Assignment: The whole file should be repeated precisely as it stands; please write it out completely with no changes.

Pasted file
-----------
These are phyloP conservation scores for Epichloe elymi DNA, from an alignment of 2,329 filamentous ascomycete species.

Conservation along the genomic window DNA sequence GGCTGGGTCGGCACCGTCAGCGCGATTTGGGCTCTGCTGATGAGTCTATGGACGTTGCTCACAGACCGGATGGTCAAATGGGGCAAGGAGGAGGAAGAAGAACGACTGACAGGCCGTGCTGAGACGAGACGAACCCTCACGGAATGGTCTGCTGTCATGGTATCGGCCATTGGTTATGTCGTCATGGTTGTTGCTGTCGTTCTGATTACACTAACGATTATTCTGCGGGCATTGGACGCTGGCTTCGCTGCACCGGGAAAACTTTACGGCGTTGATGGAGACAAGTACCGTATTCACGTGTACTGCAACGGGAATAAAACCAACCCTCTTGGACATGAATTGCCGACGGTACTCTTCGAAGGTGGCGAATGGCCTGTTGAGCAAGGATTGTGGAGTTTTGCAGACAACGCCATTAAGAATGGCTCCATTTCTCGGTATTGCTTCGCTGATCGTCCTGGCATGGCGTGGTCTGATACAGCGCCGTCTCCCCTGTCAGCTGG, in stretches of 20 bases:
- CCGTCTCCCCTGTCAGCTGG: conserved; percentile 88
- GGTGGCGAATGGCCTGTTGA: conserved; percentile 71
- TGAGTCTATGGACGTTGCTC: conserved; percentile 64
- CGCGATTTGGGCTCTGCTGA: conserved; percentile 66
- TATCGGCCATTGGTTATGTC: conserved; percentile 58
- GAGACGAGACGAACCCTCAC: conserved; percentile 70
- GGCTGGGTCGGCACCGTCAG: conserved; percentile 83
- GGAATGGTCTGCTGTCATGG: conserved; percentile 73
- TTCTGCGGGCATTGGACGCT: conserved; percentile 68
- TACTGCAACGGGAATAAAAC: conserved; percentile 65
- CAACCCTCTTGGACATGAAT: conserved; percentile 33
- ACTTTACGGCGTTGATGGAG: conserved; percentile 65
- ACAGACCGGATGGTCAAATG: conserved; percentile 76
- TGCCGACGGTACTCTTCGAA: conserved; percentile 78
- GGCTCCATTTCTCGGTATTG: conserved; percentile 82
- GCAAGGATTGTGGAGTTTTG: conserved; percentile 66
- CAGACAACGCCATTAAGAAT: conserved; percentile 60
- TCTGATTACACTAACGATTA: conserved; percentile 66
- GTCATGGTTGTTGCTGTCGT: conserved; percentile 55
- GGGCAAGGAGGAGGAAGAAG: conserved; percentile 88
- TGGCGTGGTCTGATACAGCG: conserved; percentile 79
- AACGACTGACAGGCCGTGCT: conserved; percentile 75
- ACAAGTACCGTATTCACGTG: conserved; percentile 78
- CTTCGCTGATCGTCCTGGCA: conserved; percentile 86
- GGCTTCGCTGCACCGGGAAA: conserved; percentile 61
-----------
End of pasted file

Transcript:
These are phyloP conservation scores for Epichloe elymi DNA, from an alignment of 2,329 filamentous ascomycete species.

Conservation along the genomic window DNA sequence GGCTGGGTCGGCACCGTCAGCGCGATTTGGGCTCTGCTGATGAGTCTATGGACGTTGCTCACAGACCGGATGGTCAAATGGGGCAAGGAGGAGGAAGAAGAACGACTGACAGGCCGTGCTGAGACGAGACGAACCCTCACGGAATGGTCTGCTGTCATGGTATCGGCCATTGGTTATGTCGTCATGGTTGTTGCTGTCGTTCTGATTACACTAACGATTATTCTGCGGGCATTGGACGCTGGCTTCGCTGCACCGGGAAAACTTTACGGCGTTGATGGAGACAAGTACCGTATTCACGTGTACTGCAACGGGAATAAAACCAACCCTCTTGGACATGAATTGCCGACGGTACTCTTCGAAGGTGGCGAATGGCCTGTTGAGCAAGGATTGTGGAGTTTTGCAGACAACGCCATTAAGAATGGCTCCATTTCTCGGTATTGCTTCGCTGATCGTCCTGGCATGGCGTGGTCTGATACAGCGCCGTCTCCCCTGTCAGCTGG, in stretches of 20 bases:
- CCGTCTCCCCTGTCAGCTGG: conserved; percentile 88
- GGTGGCGAATGGCCTGTTGA: conserved; percentile 71
- TGAGTCTATGGACGTTGCTC: conserved; percentile 64
- CGCGATTTGGGCTCTGCTGA: conserved; percentile 66
- TATCGGCCATTGGTTATGTC: conserved; percentile 58
- GAGACGAGACGAACCCTCAC: conserved; percentile 70
- GGCTGGGTCGGCACCGTCAG: conserved; percentile 83
- GGAATGGTCTGCTGTCATGG: conserved; percentile 73
- TTCTGCGGGCATTGGACGCT: conserved; percentile 68
- TACTGCAACGGGAATAAAAC: conserved; percentile 65
- CAACCCTCTTGGACATGAAT: conserved; percentile 33
- ACTTTACGGCGTTGATGGAG: conserved; percentile 65
- ACAGACCGGATGGTCAAATG: conserved; percentile 76
- TGCCGACGGTACTCTTCGAA: conserved; percentile 78
- GGCTCCATTTCTCGGTATTG: conserved; percentile 82
- GCAAGGATTGTGGAGTTTTG: conserved; percentile 66
- CAGACAACGCCATTAAGAAT: conserved; percentile 60
- TCTGATTACACTAACGATTA: conserved; percentile 66
- GTCATGGTTGTTGCTGTCGT: conserved; percentile 55
- GGGCAAGGAGGAGGAAGAAG: conserved; percentile 88
- TGGCGTGGTCTGATACAGCG: conserved; percentile 79
- AACGACTGACAGGCCGTGCT: conserved; percentile 75
- ACAAGTACCGTATTCACGTG: conserved; percentile 78
- CTTCGCTGATCGTCCTGGCA: conserved; percentile 86
- GGCTTCGCTGCACCGGGAAA: conserved; percentile 61